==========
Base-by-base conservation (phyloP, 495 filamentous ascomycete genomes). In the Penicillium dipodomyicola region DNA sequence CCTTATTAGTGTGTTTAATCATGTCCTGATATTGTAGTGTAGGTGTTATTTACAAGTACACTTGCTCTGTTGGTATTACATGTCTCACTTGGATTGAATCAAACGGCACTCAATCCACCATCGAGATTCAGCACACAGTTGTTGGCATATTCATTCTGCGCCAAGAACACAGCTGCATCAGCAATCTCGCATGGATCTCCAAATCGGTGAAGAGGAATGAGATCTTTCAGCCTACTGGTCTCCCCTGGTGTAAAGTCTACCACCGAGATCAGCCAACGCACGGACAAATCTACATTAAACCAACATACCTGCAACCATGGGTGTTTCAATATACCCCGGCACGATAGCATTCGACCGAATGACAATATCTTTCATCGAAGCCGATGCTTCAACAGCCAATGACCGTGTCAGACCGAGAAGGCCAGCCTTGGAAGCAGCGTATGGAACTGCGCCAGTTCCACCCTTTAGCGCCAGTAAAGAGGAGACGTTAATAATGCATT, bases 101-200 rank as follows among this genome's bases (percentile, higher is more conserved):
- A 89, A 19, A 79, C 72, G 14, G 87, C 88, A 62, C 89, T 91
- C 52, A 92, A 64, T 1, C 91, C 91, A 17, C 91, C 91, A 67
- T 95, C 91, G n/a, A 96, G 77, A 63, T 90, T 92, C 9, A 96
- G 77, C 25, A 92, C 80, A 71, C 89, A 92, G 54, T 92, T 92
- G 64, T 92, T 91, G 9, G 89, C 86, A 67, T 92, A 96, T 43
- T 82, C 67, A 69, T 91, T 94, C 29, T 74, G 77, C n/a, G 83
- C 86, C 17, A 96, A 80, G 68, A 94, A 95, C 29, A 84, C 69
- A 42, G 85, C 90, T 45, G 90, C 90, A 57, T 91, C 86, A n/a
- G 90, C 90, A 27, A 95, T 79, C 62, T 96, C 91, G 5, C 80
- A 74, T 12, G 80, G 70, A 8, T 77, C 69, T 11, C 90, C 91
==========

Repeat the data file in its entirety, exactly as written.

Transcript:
Base-by-base conservation (phyloP, 495 filamentous ascomycete genomes). In the Penicillium dipodomyicola region DNA sequence CCTTATTAGTGTGTTTAATCATGTCCTGATATTGTAGTGTAGGTGTTATTTACAAGTACACTTGCTCTGTTGGTATTACATGTCTCACTTGGATTGAATCAAACGGCACTCAATCCACCATCGAGATTCAGCACACAGTTGTTGGCATATTCATTCTGCGCCAAGAACACAGCTGCATCAGCAATCTCGCATGGATCTCCAAATCGGTGAAGAGGAATGAGATCTTTCAGCCTACTGGTCTCCCCTGGTGTAAAGTCTACCACCGAGATCAGCCAACGCACGGACAAATCTACATTAAACCAACATACCTGCAACCATGGGTGTTTCAATATACCCCGGCACGATAGCATTCGACCGAATGACAATATCTTTCATCGAAGCCGATGCTTCAACAGCCAATGACCGTGTCAGACCGAGAAGGCCAGCCTTGGAAGCAGCGTATGGAACTGCGCCAGTTCCACCCTTTAGCGCCAGTAAAGAGGAGACGTTAATAATGCATT, bases 101-200 rank as follows among this genome's bases (percentile, higher is more conserved):
- A 89, A 19, A 79, C 72, G 14, G 87, C 88, A 62, C 89, T 91
- C 52, A 92, A 64, T 1, C 91, C 91, A 17, C 91, C 91, A 67
- T 95, C 91, G n/a, A 96, G 77, A 63, T 90, T 92, C 9, A 96
- G 77, C 25, A 92, C 80, A 71, C 89, A 92, G 54, T 92, T 92
- G 64, T 92, T 91, G 9, G 89, C 86, A 67, T 92, A 96, T 43
- T 82, C 67, A 69, T 91, T 94, C 29, T 74, G 77, C n/a, G 83
- C 86, C 17, A 96, A 80, G 68, A 94, A 95, C 29, A 84, C 69
- A 42, G 85, C 90, T 45, G 90, C 90, A 57, T 91, C 86, A n/a
- G 90, C 90, A 27, A 95, T 79, C 62, T 96, C 91, G 5, C 80
- A 74, T 12, G 80, G 70, A 8, T 77, C 69, T 11, C 90, C 91